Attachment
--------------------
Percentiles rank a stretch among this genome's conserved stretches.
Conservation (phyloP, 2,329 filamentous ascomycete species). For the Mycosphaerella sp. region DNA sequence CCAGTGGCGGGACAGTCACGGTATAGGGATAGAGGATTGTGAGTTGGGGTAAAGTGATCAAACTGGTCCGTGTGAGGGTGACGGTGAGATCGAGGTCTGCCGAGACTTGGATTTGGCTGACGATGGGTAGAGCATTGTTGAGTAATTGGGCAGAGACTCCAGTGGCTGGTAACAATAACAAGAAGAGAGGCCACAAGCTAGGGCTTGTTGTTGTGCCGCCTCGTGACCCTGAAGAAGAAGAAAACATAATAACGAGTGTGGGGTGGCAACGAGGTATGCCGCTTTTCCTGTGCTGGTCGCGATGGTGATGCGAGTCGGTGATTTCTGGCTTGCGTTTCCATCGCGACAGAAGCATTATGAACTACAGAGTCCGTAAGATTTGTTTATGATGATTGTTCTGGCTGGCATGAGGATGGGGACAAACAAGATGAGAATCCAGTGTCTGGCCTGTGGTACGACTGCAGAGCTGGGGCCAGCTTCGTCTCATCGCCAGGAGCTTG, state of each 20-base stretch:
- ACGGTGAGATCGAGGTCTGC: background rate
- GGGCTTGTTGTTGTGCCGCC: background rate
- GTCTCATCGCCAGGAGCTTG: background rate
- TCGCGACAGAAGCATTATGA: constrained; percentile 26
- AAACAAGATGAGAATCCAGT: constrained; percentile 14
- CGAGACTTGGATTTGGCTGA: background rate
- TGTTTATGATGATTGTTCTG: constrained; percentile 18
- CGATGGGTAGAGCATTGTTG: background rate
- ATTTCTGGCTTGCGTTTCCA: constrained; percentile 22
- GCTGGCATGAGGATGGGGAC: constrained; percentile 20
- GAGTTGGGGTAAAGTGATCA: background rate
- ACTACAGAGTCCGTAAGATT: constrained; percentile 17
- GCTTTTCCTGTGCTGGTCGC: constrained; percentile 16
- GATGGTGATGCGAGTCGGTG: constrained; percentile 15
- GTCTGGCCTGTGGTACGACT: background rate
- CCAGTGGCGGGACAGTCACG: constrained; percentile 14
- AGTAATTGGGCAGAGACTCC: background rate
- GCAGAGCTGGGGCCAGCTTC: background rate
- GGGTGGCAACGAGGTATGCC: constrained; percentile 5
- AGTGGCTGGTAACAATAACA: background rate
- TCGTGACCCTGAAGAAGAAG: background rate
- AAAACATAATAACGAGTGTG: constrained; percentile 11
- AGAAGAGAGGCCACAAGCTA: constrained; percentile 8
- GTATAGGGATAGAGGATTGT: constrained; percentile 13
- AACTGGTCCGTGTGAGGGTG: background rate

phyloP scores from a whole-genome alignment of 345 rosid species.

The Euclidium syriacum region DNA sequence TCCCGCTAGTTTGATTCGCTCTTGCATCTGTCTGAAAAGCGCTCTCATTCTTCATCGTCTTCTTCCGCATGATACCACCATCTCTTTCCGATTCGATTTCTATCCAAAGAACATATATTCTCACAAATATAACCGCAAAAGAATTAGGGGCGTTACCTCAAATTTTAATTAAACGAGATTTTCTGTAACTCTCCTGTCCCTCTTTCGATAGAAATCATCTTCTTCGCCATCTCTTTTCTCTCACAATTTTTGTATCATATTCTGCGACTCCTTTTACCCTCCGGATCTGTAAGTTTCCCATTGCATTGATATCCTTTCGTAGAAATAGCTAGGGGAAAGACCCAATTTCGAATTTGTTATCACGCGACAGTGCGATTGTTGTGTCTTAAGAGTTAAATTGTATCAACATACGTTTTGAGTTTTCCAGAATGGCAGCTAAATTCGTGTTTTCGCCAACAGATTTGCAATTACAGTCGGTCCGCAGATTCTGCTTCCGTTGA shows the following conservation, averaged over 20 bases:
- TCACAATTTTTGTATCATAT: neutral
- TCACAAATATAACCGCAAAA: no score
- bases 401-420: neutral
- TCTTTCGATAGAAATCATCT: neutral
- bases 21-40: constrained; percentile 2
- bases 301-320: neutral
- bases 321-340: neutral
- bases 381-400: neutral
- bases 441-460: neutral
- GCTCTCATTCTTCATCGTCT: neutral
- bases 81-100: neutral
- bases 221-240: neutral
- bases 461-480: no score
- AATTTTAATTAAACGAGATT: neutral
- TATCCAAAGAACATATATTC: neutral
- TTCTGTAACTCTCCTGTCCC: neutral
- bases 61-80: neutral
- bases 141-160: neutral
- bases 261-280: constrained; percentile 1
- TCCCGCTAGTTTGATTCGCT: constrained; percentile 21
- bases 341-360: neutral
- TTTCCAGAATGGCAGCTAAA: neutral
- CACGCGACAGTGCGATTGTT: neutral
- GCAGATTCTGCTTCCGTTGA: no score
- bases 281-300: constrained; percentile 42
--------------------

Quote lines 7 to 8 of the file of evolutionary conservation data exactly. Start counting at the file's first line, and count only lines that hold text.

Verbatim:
- AAACAAGATGAGAATCCAGT: constrained; percentile 14
- CGAGACTTGGATTTGGCTGA: background rate